The RBC PMI monthly survey of Canada’s manufacturers shows that business conditions deteriorated in September to their lowest level in five years. Output, new business and employment levels all fell, according to the RBC PMI for September. As well, weaker demand resulted in reduced spending on input materials, as companies attempted to streamline inventories. Backlogs of work fell at the fastest pace since April.
Export sales also stagnated in September, despite the favourable exchange rate against the US dollar. The weakened Canadian dollar is repeatedly cited as a sign of hope for a resurgence in the country’s exports, but that has not happened so far. RBC vice-president and chief economist Craig Wright said that the deterioration in September was due to “underlying economic conditions” including the falling price of oil, and that the weakness was mainly in Alberta and British Columbia. In the rest of the country, PMI levels were above neutral and “remained in expansion territory.”
Ontario saw “solid growth patterns” and job creation in the manufacturing sector, though the president of the Supply Chain Management Association, Cheryl Paradowski, said that September was “a very tough month” for manufacturing in Canada. The growth in production and job creation in Ontario is in contrast with the trends seen in other parts of the country, she said.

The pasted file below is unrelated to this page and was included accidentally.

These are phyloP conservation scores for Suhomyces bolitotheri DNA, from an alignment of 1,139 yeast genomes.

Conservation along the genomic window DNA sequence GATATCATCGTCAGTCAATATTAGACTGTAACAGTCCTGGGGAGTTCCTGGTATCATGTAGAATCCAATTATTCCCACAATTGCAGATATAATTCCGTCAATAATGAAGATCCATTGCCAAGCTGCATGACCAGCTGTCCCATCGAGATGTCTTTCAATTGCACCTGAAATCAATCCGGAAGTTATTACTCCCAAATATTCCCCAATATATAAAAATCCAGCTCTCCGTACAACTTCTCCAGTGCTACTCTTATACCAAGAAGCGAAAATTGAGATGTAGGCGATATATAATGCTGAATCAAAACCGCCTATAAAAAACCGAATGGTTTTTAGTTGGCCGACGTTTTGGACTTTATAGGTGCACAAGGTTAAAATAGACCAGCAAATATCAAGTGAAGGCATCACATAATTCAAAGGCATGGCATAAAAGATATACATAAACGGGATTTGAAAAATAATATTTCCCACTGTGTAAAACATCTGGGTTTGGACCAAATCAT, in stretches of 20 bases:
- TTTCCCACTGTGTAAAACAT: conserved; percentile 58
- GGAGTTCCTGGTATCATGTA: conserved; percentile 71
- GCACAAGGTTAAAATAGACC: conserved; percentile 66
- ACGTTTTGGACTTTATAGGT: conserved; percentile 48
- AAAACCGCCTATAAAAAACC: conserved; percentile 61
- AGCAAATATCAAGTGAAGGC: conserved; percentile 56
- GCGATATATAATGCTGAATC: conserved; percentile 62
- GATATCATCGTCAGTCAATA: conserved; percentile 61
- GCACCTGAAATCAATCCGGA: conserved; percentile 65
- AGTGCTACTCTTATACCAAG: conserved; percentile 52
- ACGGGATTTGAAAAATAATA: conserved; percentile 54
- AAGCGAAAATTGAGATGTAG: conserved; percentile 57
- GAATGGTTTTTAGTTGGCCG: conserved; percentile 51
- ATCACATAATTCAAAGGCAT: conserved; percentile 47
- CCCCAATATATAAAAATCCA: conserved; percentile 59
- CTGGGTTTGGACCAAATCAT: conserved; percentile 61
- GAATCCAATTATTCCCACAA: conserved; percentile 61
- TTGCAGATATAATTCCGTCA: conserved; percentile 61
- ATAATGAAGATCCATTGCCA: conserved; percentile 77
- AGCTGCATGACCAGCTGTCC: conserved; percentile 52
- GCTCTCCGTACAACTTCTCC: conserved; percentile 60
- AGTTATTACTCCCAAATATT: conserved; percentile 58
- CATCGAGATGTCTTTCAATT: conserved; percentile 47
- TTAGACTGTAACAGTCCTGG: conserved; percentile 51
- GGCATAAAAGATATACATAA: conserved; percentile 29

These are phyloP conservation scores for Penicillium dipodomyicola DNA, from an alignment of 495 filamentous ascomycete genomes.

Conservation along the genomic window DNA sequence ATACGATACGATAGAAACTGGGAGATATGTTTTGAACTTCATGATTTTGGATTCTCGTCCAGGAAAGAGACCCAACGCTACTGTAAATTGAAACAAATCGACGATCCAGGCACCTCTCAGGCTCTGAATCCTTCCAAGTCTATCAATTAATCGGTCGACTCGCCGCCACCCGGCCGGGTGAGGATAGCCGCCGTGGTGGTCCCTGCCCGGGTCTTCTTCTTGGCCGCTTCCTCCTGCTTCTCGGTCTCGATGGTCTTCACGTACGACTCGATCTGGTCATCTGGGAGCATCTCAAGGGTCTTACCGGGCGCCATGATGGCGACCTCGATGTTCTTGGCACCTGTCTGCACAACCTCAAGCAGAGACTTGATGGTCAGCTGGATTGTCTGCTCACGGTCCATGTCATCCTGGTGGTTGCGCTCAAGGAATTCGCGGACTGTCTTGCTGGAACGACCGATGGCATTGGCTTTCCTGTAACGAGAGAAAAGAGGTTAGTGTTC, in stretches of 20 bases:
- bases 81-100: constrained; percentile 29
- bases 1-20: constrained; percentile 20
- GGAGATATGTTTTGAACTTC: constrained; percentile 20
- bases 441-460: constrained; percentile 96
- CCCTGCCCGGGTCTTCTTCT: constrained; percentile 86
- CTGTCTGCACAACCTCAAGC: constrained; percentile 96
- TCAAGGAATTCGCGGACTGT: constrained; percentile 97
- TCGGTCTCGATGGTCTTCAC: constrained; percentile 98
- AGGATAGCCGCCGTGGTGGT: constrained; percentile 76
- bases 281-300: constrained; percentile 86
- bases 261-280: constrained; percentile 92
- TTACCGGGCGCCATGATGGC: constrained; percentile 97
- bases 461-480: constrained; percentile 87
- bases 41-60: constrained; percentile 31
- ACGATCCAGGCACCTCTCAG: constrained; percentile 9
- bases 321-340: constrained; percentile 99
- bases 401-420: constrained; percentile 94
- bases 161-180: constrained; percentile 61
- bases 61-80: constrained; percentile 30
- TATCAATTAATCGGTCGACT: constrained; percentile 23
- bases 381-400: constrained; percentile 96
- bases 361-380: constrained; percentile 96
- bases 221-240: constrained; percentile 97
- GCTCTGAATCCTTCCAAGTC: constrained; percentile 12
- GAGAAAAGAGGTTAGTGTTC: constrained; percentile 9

Overall conditions in the Canadian manufacturing sector continued to deteriorate in September due to underlying economic conditions, including renewed downward pressure on the price of oil. Weakness was primarily concentrated in Alberta and British Columbia, with the rest of Canada’s PMI levels registering above neutral and remaining in expansion territory. Despite persisting challenges in the oil and gas sector, we expect the strengthening U.S. economy to boost Canadian exports and business conditions over the balance of the year.
Wright also repeated the often-stated expectation that the strengthening US economy will lead to a boost in Canadian exports and business conditions for the rest of the year.
The RBC PMI is based on data compiled from questionnaires sent to purchasing executives in more that 400 industrial companies. The RBC PMI is a composite index that reflects new orders, output, employment, suppliers’ delivery times and stock of items purchased. The index fell from 49.4 in August to 48.6 in September. It was the second month running that index was below the neutral threshold of 50.
There was better news from Statistics Canada, however. GDP numbers for July show an increase of 0.3 per cent, following a rise of 0.4 per cent in June. The increase was led by the energy sector, mining, manufacturing and finance. There had been five consecutive monthly declines from January to May.